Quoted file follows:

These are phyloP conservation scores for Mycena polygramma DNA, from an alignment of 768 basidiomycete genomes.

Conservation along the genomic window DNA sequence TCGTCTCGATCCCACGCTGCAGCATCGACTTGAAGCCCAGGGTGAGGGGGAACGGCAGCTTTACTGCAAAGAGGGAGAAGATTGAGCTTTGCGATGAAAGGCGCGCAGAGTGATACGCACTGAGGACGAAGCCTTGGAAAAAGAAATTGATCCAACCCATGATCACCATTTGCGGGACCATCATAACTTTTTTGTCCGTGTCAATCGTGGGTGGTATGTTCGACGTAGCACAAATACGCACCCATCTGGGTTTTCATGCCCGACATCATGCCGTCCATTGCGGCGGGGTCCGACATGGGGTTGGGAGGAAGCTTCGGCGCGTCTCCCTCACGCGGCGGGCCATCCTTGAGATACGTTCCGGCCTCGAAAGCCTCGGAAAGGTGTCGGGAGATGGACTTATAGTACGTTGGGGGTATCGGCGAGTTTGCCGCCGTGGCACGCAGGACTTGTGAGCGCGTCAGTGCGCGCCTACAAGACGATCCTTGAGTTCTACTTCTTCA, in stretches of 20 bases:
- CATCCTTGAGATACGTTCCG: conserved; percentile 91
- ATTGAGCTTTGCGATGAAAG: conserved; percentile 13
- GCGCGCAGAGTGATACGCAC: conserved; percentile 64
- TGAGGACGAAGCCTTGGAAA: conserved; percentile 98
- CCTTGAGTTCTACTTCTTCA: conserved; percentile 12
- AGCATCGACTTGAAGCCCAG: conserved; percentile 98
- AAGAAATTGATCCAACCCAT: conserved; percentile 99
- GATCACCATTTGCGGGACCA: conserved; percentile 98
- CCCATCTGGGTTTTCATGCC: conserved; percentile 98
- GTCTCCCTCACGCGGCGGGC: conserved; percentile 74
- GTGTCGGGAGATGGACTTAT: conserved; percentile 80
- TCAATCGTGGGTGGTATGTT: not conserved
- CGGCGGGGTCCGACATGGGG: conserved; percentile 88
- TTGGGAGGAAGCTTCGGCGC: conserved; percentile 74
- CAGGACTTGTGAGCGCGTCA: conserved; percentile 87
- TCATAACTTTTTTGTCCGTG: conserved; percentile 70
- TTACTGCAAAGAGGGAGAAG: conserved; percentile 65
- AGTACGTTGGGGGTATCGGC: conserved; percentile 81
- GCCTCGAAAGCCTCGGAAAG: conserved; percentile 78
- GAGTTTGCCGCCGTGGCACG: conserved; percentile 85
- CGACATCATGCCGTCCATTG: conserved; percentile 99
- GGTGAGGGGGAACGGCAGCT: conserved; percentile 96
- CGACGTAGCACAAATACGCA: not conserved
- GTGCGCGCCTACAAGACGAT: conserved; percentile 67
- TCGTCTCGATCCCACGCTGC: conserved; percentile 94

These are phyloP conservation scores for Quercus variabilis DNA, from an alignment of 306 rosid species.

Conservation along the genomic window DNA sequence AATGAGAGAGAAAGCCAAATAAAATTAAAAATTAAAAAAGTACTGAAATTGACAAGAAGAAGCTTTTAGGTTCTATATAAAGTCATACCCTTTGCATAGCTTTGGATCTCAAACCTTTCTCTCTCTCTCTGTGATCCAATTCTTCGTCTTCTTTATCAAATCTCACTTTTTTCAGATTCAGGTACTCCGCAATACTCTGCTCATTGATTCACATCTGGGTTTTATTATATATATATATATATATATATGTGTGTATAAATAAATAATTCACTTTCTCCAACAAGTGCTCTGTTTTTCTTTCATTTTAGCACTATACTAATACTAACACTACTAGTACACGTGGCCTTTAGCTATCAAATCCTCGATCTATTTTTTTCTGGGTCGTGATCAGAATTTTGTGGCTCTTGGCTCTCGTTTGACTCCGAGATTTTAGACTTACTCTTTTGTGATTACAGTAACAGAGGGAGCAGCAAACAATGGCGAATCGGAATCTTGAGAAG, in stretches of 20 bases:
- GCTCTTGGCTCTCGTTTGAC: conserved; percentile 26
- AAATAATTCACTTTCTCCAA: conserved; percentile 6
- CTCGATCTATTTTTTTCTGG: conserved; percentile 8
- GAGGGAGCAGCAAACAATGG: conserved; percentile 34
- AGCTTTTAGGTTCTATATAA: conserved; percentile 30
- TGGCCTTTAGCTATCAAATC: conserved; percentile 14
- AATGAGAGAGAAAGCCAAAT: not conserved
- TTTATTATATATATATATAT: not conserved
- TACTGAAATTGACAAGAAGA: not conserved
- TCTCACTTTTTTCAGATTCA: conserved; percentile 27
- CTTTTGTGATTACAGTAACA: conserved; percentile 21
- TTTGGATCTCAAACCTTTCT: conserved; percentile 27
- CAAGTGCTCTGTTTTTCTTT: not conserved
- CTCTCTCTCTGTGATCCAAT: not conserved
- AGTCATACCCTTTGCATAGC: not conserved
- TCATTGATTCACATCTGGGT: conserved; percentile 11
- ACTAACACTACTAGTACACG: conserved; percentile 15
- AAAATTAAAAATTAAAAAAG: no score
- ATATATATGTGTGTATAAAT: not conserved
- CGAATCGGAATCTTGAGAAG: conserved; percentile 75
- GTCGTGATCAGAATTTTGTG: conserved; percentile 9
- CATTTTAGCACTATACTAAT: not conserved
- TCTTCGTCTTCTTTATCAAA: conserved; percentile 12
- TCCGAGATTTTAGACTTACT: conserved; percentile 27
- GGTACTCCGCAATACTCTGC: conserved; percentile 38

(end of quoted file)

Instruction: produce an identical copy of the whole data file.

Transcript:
These are phyloP conservation scores for Mycena polygramma DNA, from an alignment of 768 basidiomycete genomes.

Conservation along the genomic window DNA sequence TCGTCTCGATCCCACGCTGCAGCATCGACTTGAAGCCCAGGGTGAGGGGGAACGGCAGCTTTACTGCAAAGAGGGAGAAGATTGAGCTTTGCGATGAAAGGCGCGCAGAGTGATACGCACTGAGGACGAAGCCTTGGAAAAAGAAATTGATCCAACCCATGATCACCATTTGCGGGACCATCATAACTTTTTTGTCCGTGTCAATCGTGGGTGGTATGTTCGACGTAGCACAAATACGCACCCATCTGGGTTTTCATGCCCGACATCATGCCGTCCATTGCGGCGGGGTCCGACATGGGGTTGGGAGGAAGCTTCGGCGCGTCTCCCTCACGCGGCGGGCCATCCTTGAGATACGTTCCGGCCTCGAAAGCCTCGGAAAGGTGTCGGGAGATGGACTTATAGTACGTTGGGGGTATCGGCGAGTTTGCCGCCGTGGCACGCAGGACTTGTGAGCGCGTCAGTGCGCGCCTACAAGACGATCCTTGAGTTCTACTTCTTCA, in stretches of 20 bases:
- CATCCTTGAGATACGTTCCG: conserved; percentile 91
- ATTGAGCTTTGCGATGAAAG: conserved; percentile 13
- GCGCGCAGAGTGATACGCAC: conserved; percentile 64
- TGAGGACGAAGCCTTGGAAA: conserved; percentile 98
- CCTTGAGTTCTACTTCTTCA: conserved; percentile 12
- AGCATCGACTTGAAGCCCAG: conserved; percentile 98
- AAGAAATTGATCCAACCCAT: conserved; percentile 99
- GATCACCATTTGCGGGACCA: conserved; percentile 98
- CCCATCTGGGTTTTCATGCC: conserved; percentile 98
- GTCTCCCTCACGCGGCGGGC: conserved; percentile 74
- GTGTCGGGAGATGGACTTAT: conserved; percentile 80
- TCAATCGTGGGTGGTATGTT: not conserved
- CGGCGGGGTCCGACATGGGG: conserved; percentile 88
- TTGGGAGGAAGCTTCGGCGC: conserved; percentile 74
- CAGGACTTGTGAGCGCGTCA: conserved; percentile 87
- TCATAACTTTTTTGTCCGTG: conserved; percentile 70
- TTACTGCAAAGAGGGAGAAG: conserved; percentile 65
- AGTACGTTGGGGGTATCGGC: conserved; percentile 81
- GCCTCGAAAGCCTCGGAAAG: conserved; percentile 78
- GAGTTTGCCGCCGTGGCACG: conserved; percentile 85
- CGACATCATGCCGTCCATTG: conserved; percentile 99
- GGTGAGGGGGAACGGCAGCT: conserved; percentile 96
- CGACGTAGCACAAATACGCA: not conserved
- GTGCGCGCCTACAAGACGAT: conserved; percentile 67
- TCGTCTCGATCCCACGCTGC: conserved; percentile 94

These are phyloP conservation scores for Quercus variabilis DNA, from an alignment of 306 rosid species.

Conservation along the genomic window DNA sequence AATGAGAGAGAAAGCCAAATAAAATTAAAAATTAAAAAAGTACTGAAATTGACAAGAAGAAGCTTTTAGGTTCTATATAAAGTCATACCCTTTGCATAGCTTTGGATCTCAAACCTTTCTCTCTCTCTCTGTGATCCAATTCTTCGTCTTCTTTATCAAATCTCACTTTTTTCAGATTCAGGTACTCCGCAATACTCTGCTCATTGATTCACATCTGGGTTTTATTATATATATATATATATATATATGTGTGTATAAATAAATAATTCACTTTCTCCAACAAGTGCTCTGTTTTTCTTTCATTTTAGCACTATACTAATACTAACACTACTAGTACACGTGGCCTTTAGCTATCAAATCCTCGATCTATTTTTTTCTGGGTCGTGATCAGAATTTTGTGGCTCTTGGCTCTCGTTTGACTCCGAGATTTTAGACTTACTCTTTTGTGATTACAGTAACAGAGGGAGCAGCAAACAATGGCGAATCGGAATCTTGAGAAG, in stretches of 20 bases:
- GCTCTTGGCTCTCGTTTGAC: conserved; percentile 26
- AAATAATTCACTTTCTCCAA: conserved; percentile 6
- CTCGATCTATTTTTTTCTGG: conserved; percentile 8
- GAGGGAGCAGCAAACAATGG: conserved; percentile 34
- AGCTTTTAGGTTCTATATAA: conserved; percentile 30
- TGGCCTTTAGCTATCAAATC: conserved; percentile 14
- AATGAGAGAGAAAGCCAAAT: not conserved
- TTTATTATATATATATATAT: not conserved
- TACTGAAATTGACAAGAAGA: not conserved
- TCTCACTTTTTTCAGATTCA: conserved; percentile 27
- CTTTTGTGATTACAGTAACA: conserved; percentile 21
- TTTGGATCTCAAACCTTTCT: conserved; percentile 27
- CAAGTGCTCTGTTTTTCTTT: not conserved
- CTCTCTCTCTGTGATCCAAT: not conserved
- AGTCATACCCTTTGCATAGC: not conserved
- TCATTGATTCACATCTGGGT: conserved; percentile 11
- ACTAACACTACTAGTACACG: conserved; percentile 15
- AAAATTAAAAATTAAAAAAG: no score
- ATATATATGTGTGTATAAAT: not conserved
- CGAATCGGAATCTTGAGAAG: conserved; percentile 75
- GTCGTGATCAGAATTTTGTG: conserved; percentile 9
- CATTTTAGCACTATACTAAT: not conserved
- TCTTCGTCTTCTTTATCAAA: conserved; percentile 12
- TCCGAGATTTTAGACTTACT: conserved; percentile 27
- GGTACTCCGCAATACTCTGC: conserved; percentile 38